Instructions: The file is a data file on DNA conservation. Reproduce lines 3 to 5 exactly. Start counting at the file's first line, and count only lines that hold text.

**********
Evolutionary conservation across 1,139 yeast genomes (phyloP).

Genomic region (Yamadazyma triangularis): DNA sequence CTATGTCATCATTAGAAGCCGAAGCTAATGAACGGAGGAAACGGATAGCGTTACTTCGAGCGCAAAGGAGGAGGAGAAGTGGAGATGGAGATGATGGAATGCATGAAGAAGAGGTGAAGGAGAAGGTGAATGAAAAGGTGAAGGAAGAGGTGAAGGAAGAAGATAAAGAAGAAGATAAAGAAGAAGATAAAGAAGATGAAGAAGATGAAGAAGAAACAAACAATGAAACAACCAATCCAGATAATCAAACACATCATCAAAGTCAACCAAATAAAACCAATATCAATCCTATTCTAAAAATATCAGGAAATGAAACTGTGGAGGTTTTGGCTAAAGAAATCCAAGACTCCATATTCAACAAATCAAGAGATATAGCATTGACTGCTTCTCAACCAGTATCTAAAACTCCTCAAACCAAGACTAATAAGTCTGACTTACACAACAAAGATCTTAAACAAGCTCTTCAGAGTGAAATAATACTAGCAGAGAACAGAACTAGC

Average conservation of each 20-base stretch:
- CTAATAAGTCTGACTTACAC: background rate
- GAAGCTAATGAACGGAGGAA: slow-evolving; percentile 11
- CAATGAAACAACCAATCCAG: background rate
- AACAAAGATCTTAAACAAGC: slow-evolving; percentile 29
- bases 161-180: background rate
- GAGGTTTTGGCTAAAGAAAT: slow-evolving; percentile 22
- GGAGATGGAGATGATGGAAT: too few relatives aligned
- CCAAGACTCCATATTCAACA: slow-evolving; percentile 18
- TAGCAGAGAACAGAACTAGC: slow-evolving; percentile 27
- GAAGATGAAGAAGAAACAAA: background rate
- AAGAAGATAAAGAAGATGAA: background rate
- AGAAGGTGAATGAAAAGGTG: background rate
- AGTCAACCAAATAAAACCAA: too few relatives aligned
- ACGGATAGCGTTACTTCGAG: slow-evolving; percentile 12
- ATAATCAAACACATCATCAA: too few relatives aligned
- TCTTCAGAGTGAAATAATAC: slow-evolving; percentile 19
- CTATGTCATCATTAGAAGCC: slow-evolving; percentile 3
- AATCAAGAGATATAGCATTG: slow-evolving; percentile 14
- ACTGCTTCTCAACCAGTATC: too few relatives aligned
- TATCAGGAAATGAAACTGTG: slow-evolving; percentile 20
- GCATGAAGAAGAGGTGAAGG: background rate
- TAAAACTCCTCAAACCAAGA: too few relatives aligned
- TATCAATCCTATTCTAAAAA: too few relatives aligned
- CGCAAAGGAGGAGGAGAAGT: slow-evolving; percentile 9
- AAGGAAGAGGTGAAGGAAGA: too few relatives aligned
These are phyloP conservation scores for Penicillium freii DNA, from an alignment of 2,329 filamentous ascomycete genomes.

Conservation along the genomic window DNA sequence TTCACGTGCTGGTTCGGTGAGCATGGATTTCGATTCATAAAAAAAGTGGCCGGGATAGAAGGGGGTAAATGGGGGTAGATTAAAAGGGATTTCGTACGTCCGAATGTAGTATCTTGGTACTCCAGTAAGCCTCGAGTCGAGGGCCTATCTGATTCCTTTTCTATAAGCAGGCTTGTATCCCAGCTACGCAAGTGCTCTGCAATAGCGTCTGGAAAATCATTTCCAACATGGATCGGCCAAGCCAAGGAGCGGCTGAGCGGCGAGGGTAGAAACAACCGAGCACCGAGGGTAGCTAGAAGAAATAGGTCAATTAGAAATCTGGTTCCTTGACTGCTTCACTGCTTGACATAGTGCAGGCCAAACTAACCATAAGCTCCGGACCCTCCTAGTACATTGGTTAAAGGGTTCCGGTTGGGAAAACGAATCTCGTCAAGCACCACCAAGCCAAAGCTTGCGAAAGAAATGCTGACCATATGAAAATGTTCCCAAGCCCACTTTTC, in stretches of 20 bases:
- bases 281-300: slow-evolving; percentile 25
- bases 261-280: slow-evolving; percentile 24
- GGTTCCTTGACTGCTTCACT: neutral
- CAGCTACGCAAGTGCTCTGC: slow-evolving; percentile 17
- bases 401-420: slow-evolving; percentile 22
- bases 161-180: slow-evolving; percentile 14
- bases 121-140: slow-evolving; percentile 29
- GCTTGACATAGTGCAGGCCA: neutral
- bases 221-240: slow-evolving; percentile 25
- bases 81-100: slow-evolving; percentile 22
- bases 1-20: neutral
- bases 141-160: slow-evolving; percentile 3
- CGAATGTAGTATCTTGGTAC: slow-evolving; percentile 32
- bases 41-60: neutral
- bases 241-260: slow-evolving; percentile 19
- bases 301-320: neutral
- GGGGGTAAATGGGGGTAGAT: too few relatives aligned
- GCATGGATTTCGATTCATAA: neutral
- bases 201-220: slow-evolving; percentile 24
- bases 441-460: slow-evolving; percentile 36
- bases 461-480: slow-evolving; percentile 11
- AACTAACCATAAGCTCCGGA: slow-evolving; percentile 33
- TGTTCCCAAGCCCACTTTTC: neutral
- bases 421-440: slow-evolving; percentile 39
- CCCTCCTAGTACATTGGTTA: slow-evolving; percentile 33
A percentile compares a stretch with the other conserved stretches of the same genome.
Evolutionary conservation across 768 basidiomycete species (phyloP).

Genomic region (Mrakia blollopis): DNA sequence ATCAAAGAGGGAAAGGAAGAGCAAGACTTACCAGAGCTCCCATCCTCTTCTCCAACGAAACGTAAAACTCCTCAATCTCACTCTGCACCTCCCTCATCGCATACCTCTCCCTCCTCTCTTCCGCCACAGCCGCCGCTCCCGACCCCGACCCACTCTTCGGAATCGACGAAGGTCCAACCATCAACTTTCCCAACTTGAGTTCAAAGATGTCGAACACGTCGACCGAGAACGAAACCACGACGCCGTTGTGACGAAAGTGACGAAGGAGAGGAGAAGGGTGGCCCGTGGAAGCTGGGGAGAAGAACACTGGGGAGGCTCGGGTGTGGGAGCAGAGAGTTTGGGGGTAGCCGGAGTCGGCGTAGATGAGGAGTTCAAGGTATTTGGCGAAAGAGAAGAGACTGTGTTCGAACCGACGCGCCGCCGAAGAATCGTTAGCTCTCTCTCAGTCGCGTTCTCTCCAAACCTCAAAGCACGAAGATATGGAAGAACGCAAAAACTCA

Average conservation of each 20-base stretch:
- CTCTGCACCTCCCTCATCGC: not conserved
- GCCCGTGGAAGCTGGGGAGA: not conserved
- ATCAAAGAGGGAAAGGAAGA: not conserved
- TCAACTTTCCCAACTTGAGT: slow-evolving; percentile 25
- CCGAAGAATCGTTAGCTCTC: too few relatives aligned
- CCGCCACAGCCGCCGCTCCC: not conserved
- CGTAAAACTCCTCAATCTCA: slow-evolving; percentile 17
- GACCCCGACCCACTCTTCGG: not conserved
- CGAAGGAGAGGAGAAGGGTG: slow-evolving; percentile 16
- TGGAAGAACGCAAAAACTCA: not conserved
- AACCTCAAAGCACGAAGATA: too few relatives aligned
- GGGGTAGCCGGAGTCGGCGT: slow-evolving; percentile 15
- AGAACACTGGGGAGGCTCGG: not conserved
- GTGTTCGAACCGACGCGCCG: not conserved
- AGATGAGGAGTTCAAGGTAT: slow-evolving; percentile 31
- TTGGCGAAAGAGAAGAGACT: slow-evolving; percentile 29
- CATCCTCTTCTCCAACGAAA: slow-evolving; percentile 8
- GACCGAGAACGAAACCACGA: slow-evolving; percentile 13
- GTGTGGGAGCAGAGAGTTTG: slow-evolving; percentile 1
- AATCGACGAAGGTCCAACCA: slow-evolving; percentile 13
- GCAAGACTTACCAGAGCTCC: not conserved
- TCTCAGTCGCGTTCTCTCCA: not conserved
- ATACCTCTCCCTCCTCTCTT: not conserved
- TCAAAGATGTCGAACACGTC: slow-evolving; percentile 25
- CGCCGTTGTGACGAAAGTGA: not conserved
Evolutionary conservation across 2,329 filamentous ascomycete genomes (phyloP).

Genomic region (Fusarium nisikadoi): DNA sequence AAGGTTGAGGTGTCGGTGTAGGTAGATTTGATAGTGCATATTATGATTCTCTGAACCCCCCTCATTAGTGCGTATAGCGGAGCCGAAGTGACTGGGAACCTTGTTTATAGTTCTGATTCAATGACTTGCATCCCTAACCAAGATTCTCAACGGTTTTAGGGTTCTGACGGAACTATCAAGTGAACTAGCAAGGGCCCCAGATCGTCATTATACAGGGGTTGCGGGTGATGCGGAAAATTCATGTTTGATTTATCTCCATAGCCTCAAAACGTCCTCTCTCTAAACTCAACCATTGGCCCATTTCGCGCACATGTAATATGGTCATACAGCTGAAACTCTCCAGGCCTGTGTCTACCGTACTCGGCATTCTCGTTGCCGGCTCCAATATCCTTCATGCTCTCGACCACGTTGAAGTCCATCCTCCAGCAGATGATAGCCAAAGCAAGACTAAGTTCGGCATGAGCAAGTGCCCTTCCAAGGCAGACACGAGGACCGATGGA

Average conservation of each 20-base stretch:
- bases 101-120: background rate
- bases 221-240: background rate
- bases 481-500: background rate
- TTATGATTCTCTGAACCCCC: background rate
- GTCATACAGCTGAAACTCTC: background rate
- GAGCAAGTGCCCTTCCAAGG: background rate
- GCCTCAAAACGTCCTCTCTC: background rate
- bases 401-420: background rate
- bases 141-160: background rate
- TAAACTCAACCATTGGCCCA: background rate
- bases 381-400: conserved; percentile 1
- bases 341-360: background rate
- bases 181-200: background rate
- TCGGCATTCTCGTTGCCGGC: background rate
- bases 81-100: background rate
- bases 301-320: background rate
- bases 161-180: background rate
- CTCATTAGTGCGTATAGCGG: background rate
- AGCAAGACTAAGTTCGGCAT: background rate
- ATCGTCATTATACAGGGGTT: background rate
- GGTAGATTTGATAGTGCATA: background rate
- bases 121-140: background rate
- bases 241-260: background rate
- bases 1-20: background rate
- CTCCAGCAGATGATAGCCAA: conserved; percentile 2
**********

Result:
Average conservation of each 20-base stretch:
- CTAATAAGTCTGACTTACAC: background rate
- GAAGCTAATGAACGGAGGAA: slow-evolving; percentile 11